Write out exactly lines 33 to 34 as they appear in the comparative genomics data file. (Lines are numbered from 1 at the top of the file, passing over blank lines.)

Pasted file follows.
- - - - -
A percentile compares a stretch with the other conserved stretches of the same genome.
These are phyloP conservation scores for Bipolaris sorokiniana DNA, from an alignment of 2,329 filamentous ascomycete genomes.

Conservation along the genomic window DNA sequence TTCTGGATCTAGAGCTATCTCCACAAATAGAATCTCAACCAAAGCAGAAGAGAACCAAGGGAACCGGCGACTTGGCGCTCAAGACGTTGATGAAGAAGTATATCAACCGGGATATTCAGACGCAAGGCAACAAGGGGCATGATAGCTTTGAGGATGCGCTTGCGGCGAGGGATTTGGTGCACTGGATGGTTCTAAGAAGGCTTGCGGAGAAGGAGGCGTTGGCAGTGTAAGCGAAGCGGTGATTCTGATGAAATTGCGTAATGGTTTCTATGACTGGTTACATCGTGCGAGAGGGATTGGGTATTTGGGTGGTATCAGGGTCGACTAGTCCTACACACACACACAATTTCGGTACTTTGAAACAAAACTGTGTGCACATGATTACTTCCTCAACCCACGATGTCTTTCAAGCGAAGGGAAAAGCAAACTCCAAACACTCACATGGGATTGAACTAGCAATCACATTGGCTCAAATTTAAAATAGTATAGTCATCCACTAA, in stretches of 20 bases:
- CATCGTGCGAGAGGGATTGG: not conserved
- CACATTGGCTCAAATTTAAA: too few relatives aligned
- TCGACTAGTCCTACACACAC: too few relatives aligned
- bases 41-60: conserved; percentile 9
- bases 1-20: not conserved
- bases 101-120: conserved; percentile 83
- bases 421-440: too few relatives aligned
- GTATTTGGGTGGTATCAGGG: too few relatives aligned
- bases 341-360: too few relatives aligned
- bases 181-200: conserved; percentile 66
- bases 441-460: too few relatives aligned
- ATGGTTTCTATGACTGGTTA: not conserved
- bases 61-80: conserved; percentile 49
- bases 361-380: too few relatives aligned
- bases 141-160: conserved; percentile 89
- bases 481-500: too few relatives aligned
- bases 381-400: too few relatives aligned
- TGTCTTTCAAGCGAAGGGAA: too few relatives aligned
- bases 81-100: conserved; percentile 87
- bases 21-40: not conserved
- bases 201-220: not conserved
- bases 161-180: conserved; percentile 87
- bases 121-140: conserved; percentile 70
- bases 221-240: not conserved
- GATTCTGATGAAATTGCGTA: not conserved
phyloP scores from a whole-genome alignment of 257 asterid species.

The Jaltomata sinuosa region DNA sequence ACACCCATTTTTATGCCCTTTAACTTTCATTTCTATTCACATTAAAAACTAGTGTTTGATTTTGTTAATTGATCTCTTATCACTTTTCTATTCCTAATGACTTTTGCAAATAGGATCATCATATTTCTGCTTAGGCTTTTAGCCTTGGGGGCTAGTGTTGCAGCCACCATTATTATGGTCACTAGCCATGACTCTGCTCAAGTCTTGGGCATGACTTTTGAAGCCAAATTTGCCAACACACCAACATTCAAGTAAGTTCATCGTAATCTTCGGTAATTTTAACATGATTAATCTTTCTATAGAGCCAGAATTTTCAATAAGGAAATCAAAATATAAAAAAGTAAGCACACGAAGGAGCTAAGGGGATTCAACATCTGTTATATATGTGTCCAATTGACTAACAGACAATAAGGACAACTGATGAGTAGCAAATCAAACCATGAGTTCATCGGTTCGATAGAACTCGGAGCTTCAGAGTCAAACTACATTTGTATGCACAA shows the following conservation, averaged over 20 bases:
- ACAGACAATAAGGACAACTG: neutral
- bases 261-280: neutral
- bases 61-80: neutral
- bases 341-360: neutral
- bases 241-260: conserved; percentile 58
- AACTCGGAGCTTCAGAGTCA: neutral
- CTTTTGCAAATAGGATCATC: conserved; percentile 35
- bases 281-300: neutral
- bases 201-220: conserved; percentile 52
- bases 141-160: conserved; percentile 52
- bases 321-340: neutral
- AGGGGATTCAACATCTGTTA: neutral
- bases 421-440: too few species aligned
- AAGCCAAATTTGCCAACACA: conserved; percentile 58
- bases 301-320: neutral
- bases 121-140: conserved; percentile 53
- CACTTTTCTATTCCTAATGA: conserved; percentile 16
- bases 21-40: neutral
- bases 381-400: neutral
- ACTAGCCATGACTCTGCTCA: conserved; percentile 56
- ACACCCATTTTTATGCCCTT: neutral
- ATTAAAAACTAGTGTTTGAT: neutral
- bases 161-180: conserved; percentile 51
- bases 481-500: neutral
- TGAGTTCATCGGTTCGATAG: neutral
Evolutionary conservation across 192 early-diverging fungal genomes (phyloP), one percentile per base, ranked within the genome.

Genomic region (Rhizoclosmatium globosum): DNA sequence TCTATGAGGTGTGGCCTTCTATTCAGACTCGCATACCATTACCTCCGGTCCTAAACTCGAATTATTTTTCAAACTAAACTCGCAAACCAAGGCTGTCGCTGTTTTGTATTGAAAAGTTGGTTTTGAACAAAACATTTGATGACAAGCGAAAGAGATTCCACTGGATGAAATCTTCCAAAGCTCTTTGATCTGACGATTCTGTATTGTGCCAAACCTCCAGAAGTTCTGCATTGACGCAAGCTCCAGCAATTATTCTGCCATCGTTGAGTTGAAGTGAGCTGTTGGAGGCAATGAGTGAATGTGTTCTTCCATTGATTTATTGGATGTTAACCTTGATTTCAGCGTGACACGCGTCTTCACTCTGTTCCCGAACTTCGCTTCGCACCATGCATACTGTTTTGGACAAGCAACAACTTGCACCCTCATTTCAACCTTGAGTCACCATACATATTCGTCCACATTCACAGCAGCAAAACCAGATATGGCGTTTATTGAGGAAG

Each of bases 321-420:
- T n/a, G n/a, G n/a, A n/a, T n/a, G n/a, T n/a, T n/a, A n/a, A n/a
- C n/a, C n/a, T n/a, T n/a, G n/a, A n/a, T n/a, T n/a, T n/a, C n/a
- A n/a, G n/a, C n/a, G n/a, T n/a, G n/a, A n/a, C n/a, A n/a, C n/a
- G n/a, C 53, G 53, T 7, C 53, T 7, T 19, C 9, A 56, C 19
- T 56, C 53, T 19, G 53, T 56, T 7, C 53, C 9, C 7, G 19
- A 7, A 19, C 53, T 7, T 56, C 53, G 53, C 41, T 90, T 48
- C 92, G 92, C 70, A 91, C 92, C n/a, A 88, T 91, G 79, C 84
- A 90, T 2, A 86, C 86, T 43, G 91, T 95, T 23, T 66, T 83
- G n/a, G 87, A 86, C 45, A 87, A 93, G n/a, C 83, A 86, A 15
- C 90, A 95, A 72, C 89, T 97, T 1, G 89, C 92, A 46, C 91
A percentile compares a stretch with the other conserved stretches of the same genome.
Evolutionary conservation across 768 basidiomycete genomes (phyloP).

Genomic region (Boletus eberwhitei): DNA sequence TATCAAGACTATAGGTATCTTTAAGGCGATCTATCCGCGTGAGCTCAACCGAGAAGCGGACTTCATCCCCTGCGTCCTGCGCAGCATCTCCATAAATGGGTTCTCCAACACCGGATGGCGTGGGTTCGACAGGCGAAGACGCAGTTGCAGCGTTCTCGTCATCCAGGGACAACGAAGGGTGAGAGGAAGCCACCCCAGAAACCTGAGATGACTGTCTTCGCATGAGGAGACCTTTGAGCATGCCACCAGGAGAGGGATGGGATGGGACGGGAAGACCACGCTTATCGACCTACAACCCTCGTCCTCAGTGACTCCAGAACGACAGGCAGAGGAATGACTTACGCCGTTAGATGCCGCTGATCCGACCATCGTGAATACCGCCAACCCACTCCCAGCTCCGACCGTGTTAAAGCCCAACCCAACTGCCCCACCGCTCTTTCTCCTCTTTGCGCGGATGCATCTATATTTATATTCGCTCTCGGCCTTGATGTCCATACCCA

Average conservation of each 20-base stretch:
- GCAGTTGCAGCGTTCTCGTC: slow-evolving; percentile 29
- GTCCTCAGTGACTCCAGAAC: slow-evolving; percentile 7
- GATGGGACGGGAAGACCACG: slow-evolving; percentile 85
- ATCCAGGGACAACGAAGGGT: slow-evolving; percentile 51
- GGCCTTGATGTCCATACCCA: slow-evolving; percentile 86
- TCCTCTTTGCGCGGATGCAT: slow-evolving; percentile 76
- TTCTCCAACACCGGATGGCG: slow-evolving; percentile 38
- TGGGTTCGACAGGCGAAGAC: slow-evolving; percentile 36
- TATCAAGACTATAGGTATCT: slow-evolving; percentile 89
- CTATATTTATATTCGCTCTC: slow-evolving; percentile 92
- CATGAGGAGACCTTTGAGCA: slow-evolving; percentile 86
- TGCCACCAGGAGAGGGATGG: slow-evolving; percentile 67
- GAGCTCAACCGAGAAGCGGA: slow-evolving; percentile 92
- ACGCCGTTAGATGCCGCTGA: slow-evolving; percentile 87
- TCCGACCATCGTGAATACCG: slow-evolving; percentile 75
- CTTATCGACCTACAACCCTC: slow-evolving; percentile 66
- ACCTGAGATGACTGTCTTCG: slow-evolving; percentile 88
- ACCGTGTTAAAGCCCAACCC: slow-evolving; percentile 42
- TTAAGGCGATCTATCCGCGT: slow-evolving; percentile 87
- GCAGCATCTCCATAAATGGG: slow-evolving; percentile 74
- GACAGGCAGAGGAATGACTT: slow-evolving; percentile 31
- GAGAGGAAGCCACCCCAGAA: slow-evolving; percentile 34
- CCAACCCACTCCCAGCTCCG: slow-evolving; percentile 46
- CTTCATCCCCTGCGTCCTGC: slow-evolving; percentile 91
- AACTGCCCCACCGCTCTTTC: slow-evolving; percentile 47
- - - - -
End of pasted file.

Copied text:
- bases 61-80: neutral
- bases 341-360: neutral